Rev Dr Canon Sarah Hills is the Canon for Reconciliation Ministry at Coventry Cathedral. Following it’s destruction in 1940 by enemy bombing, a commitment was made for forgiveness and reconciliation with those responsible. Using a national radio broadcast from the Cathedral ruins on Christmas Day 1940, the Provost declared that when the war was over he would work with those who had been enemies “to build a kinder, more Christ-child-like world.” It was this moral and prophetic vision which led to Coventry Cathedral’s development as a world Centre for Reconciliation, which over the years has provided inspiration and support to many Christians addressing ongoing conflict in contemporary society. The Cathedral’s work for reconciliation has involved it in some of the world’s most difficult and long-standing areas of conflict. It is a Centre for excellence to resource the church in the practical outworking of reconciliation as an integral part of Christian worship, witness and discipleship. Canon Sarah, was born in South Africa, brought up in Northern Ireland, and has lived in Sheffield since the mid 1980’s. She qualified in medicine and worked as a psychiatrist, specialising in psychotherapy. She was ordained in 2007, and has most recently held the post of the Bishop of Sheffield’s Adviser in Pastoral Care and Reconciliation. She has recently submitted her doctoral thesis in the theology of reconciliation at the University of Durham, and is a Visiting Fellow of St John’s College, Durham.’
Rev Dr Ken Jeffrey was born in Northern Ireland. He went to Stirling University in 1988 where he studied History with Professor David Bebbington. After graduating, Ken went to Malawi where he taught English and Bible Knowledge for two years at Livingstonia Secondary School. In 1994, he returned to Aberdeen University where he gained a first class honours BD in 1997. He was awarded his PhD in 2000. Between 2000 and 2002, he served as a Probationary Minister at Rubislaw Parish Church in Aberdeen, before he was ordained and inducted as minister of The Parish Church of Cupar Old and St Michael of Tarvit in Fife. Latterly, he also undertook further study at Aberdeen University and Pittsburgh Seminary. In January 2014 he was appointed as the coordinator of the new Centre for Ministry Studies at Aberdeen University.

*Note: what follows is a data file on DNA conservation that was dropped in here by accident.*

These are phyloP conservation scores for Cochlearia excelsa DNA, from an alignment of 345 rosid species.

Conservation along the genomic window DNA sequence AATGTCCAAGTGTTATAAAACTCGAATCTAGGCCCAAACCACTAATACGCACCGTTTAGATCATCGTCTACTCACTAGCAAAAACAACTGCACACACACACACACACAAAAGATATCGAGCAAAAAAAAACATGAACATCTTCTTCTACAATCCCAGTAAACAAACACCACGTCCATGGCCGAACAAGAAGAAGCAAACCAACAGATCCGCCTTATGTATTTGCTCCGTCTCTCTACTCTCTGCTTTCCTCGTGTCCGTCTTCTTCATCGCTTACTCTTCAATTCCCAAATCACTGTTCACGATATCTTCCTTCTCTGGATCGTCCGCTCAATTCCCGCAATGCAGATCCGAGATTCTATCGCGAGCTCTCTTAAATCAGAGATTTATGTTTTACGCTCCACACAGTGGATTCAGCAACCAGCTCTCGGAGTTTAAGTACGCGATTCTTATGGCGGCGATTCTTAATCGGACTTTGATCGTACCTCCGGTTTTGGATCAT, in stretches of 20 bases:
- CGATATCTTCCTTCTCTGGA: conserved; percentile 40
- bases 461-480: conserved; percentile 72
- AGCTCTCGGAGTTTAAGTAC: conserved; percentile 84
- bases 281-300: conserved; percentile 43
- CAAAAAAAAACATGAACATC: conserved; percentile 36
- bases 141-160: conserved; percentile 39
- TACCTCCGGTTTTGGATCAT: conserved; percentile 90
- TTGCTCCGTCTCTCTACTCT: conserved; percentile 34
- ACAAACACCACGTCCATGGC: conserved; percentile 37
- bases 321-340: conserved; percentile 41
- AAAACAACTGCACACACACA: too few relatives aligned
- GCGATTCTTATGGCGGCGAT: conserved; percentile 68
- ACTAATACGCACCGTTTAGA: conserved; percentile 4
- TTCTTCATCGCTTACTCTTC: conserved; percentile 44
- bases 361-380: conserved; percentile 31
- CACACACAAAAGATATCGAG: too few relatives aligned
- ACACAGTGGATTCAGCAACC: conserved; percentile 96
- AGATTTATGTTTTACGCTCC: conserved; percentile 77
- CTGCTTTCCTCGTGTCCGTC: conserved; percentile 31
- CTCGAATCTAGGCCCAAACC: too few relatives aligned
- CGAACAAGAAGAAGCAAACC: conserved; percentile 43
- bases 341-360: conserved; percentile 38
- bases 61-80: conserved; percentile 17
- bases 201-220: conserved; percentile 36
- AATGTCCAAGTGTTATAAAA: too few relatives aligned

Rev Ruth Harvey is the Director of Place for Hope. Place for Hope accompanies and equips people and faith communities so that all might reach their potential to be peacemakers who navigate conflict well. The Place for Hope vision is for a world where people embrace the transformational potential of conflict and nurture the art of peace-building.
Ruth is passionate about peace building and adult spiritual formation, she has worked in this area alongside churches, faith groups and small charities in Scotland, England and Europe for the past 30 years, and has edited books and written on these themes. She is a Church of Scotland minister, a Quaker, and a member of the Iona Community. In her spare time Ruth enjoys writing poetry and prayers, camping, camp-fires, and being in Argyll – on, in or near the sea.
Rev Dr Jim Gordon is an Honorary Lecturer at Aberdeen University with a special interest in the work of the Centre for Ministry Studies and comes to the University and the Centre with a wealth of experience in ministry training and education.
He has been a Baptist minister for nearly 40 years serving churches in Partick, Glasgow, and in Paisley, and Aberdeen. In 2002 he was appointed as Principal of the Scottish Baptist College and spent the next 12 years involved in ministry formation and theological education in the context of the University of the West of Scotland. While in College he quite intentionally continued to serve churches in preaching, pastoral care and leadership especially where experienced support was needed to help churches move forward in faith and vision.
He is now part time minister at Montrose, and enjoys the balance of pastoral practice and ministry formation. He is interested by the ‘challenges that face all those engaged in Christian ministry in a world like ours; a world that is broken, beautiful, sometimes scary and just as often astonishing, and always God-loved. ‘
Rev Professor John Swinton holds the chair in Practical Theology and Pastoral Care at the University of Aberdeen. He is also an honorary Professor at Aberdeen’s Centre for Advanced Studies in Nursing. Professor Swinton worked as a registered nurse specialising in psychiatry and learning disabilities and was a hospital chaplain, then a community mental health chaplain. ‘It was whilst working in these fields that I began to gain a passion for developing modes of care that are genuinely person centred and which take seriously the significance of theology, spirituality and religion within the processes of healing and community building.’
He is an ordained minister in the Church of Scotland, and is the founder of the University’s Centre for Spirituality, Health and Disability and the Centre for Ministry Studies. He became Master of Christ’s College in 2012. Professor Swinton is currently working on a project called Friendship House which is looking to establish a L’arche type community house within at the University of Aberdeen. He has worked extensively with Jean Vanier and was successful in his nomination of Jean Vanier for the Templeton prize.
Also taking part:
Rev Marylee Anderson
Chaplain to the University
Lieutenant Helen Froud
Commanding Officer of Salvation Army in Aberdeen
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